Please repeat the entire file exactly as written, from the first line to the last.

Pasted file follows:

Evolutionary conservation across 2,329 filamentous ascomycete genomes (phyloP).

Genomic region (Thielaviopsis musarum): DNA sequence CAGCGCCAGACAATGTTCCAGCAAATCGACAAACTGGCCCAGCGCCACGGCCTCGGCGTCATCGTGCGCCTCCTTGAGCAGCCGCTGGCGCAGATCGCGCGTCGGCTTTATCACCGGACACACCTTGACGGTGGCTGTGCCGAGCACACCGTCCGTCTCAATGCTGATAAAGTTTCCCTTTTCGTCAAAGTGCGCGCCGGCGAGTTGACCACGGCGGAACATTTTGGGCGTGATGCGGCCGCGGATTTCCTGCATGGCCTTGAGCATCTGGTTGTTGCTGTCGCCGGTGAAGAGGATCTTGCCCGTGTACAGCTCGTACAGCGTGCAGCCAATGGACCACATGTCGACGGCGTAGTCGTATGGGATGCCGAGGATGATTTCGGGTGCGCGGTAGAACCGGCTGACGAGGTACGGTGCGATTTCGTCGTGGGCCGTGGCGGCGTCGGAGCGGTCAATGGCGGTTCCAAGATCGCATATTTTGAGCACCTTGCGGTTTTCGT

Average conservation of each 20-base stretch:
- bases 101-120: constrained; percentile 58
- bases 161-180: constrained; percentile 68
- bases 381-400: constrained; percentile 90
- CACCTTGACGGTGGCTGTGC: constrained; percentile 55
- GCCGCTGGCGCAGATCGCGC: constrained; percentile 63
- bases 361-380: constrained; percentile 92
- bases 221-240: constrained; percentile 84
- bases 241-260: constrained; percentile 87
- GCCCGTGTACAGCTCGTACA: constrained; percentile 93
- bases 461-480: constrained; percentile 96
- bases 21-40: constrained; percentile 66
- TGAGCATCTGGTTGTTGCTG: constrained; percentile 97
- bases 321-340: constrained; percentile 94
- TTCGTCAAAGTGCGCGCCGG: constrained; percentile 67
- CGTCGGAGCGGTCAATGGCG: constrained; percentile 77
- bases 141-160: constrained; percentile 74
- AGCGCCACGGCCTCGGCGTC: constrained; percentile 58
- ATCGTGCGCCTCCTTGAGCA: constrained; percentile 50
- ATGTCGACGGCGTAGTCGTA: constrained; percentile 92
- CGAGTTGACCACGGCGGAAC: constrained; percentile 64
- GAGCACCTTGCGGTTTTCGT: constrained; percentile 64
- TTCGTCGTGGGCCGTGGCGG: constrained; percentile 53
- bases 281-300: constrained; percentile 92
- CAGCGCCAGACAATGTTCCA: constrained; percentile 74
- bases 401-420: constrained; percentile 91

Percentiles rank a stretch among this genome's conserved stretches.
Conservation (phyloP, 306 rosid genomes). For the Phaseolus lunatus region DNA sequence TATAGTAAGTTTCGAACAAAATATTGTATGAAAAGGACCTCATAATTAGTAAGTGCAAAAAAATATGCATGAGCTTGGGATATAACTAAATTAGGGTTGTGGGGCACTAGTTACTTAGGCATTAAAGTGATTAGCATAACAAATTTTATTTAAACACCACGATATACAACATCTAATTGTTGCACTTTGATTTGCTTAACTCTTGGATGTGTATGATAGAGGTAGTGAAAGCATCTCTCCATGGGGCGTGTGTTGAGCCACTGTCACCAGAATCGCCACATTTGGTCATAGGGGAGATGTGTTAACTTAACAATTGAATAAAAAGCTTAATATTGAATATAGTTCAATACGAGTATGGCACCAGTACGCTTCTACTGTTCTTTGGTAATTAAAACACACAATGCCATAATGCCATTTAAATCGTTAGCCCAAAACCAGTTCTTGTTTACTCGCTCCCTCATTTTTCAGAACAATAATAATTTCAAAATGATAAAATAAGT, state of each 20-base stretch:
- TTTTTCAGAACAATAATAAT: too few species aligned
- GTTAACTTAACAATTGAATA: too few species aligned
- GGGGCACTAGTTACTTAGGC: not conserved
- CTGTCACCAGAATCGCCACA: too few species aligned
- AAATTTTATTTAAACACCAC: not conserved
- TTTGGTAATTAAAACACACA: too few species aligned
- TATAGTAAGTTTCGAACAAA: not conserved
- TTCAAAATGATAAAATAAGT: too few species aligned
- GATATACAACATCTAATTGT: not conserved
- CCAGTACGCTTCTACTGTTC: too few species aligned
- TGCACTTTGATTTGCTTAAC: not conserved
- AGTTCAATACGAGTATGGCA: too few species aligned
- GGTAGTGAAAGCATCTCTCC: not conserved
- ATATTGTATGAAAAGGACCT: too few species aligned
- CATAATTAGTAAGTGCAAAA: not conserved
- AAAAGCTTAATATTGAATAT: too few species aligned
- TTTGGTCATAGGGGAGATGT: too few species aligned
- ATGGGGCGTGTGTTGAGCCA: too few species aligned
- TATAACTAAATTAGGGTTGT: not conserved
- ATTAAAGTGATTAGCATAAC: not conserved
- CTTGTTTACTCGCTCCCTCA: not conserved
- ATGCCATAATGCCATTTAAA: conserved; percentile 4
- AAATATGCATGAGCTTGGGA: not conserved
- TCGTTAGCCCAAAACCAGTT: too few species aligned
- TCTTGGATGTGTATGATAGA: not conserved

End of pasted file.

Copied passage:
Evolutionary conservation across 2,329 filamentous ascomycete genomes (phyloP).

Genomic region (Thielaviopsis musarum): DNA sequence CAGCGCCAGACAATGTTCCAGCAAATCGACAAACTGGCCCAGCGCCACGGCCTCGGCGTCATCGTGCGCCTCCTTGAGCAGCCGCTGGCGCAGATCGCGCGTCGGCTTTATCACCGGACACACCTTGACGGTGGCTGTGCCGAGCACACCGTCCGTCTCAATGCTGATAAAGTTTCCCTTTTCGTCAAAGTGCGCGCCGGCGAGTTGACCACGGCGGAACATTTTGGGCGTGATGCGGCCGCGGATTTCCTGCATGGCCTTGAGCATCTGGTTGTTGCTGTCGCCGGTGAAGAGGATCTTGCCCGTGTACAGCTCGTACAGCGTGCAGCCAATGGACCACATGTCGACGGCGTAGTCGTATGGGATGCCGAGGATGATTTCGGGTGCGCGGTAGAACCGGCTGACGAGGTACGGTGCGATTTCGTCGTGGGCCGTGGCGGCGTCGGAGCGGTCAATGGCGGTTCCAAGATCGCATATTTTGAGCACCTTGCGGTTTTCGT

Average conservation of each 20-base stretch:
- bases 101-120: constrained; percentile 58
- bases 161-180: constrained; percentile 68
- bases 381-400: constrained; percentile 90
- CACCTTGACGGTGGCTGTGC: constrained; percentile 55
- GCCGCTGGCGCAGATCGCGC: constrained; percentile 63
- bases 361-380: constrained; percentile 92
- bases 221-240: constrained; percentile 84
- bases 241-260: constrained; percentile 87
- GCCCGTGTACAGCTCGTACA: constrained; percentile 93
- bases 461-480: constrained; percentile 96
- bases 21-40: constrained; percentile 66
- TGAGCATCTGGTTGTTGCTG: constrained; percentile 97
- bases 321-340: constrained; percentile 94
- TTCGTCAAAGTGCGCGCCGG: constrained; percentile 67
- CGTCGGAGCGGTCAATGGCG: constrained; percentile 77
- bases 141-160: constrained; percentile 74
- AGCGCCACGGCCTCGGCGTC: constrained; percentile 58
- ATCGTGCGCCTCCTTGAGCA: constrained; percentile 50
- ATGTCGACGGCGTAGTCGTA: constrained; percentile 92
- CGAGTTGACCACGGCGGAAC: constrained; percentile 64
- GAGCACCTTGCGGTTTTCGT: constrained; percentile 64
- TTCGTCGTGGGCCGTGGCGG: constrained; percentile 53
- bases 281-300: constrained; percentile 92
- CAGCGCCAGACAATGTTCCA: constrained; percentile 74
- bases 401-420: constrained; percentile 91

Percentiles rank a stretch among this genome's conserved stretches.
Conservation (phyloP, 306 rosid genomes). For the Phaseolus lunatus region DNA sequence TATAGTAAGTTTCGAACAAAATATTGTATGAAAAGGACCTCATAATTAGTAAGTGCAAAAAAATATGCATGAGCTTGGGATATAACTAAATTAGGGTTGTGGGGCACTAGTTACTTAGGCATTAAAGTGATTAGCATAACAAATTTTATTTAAACACCACGATATACAACATCTAATTGTTGCACTTTGATTTGCTTAACTCTTGGATGTGTATGATAGAGGTAGTGAAAGCATCTCTCCATGGGGCGTGTGTTGAGCCACTGTCACCAGAATCGCCACATTTGGTCATAGGGGAGATGTGTTAACTTAACAATTGAATAAAAAGCTTAATATTGAATATAGTTCAATACGAGTATGGCACCAGTACGCTTCTACTGTTCTTTGGTAATTAAAACACACAATGCCATAATGCCATTTAAATCGTTAGCCCAAAACCAGTTCTTGTTTACTCGCTCCCTCATTTTTCAGAACAATAATAATTTCAAAATGATAAAATAAGT, state of each 20-base stretch:
- TTTTTCAGAACAATAATAAT: too few species aligned
- GTTAACTTAACAATTGAATA: too few species aligned
- GGGGCACTAGTTACTTAGGC: not conserved
- CTGTCACCAGAATCGCCACA: too few species aligned
- AAATTTTATTTAAACACCAC: not conserved
- TTTGGTAATTAAAACACACA: too few species aligned
- TATAGTAAGTTTCGAACAAA: not conserved
- TTCAAAATGATAAAATAAGT: too few species aligned
- GATATACAACATCTAATTGT: not conserved
- CCAGTACGCTTCTACTGTTC: too few species aligned
- TGCACTTTGATTTGCTTAAC: not conserved
- AGTTCAATACGAGTATGGCA: too few species aligned
- GGTAGTGAAAGCATCTCTCC: not conserved
- ATATTGTATGAAAAGGACCT: too few species aligned
- CATAATTAGTAAGTGCAAAA: not conserved
- AAAAGCTTAATATTGAATAT: too few species aligned
- TTTGGTCATAGGGGAGATGT: too few species aligned
- ATGGGGCGTGTGTTGAGCCA: too few species aligned
- TATAACTAAATTAGGGTTGT: not conserved
- ATTAAAGTGATTAGCATAAC: not conserved
- CTTGTTTACTCGCTCCCTCA: not conserved
- ATGCCATAATGCCATTTAAA: conserved; percentile 4
- AAATATGCATGAGCTTGGGA: not conserved
- TCGTTAGCCCAAAACCAGTT: too few species aligned
- TCTTGGATGTGTATGATAGA: not conserved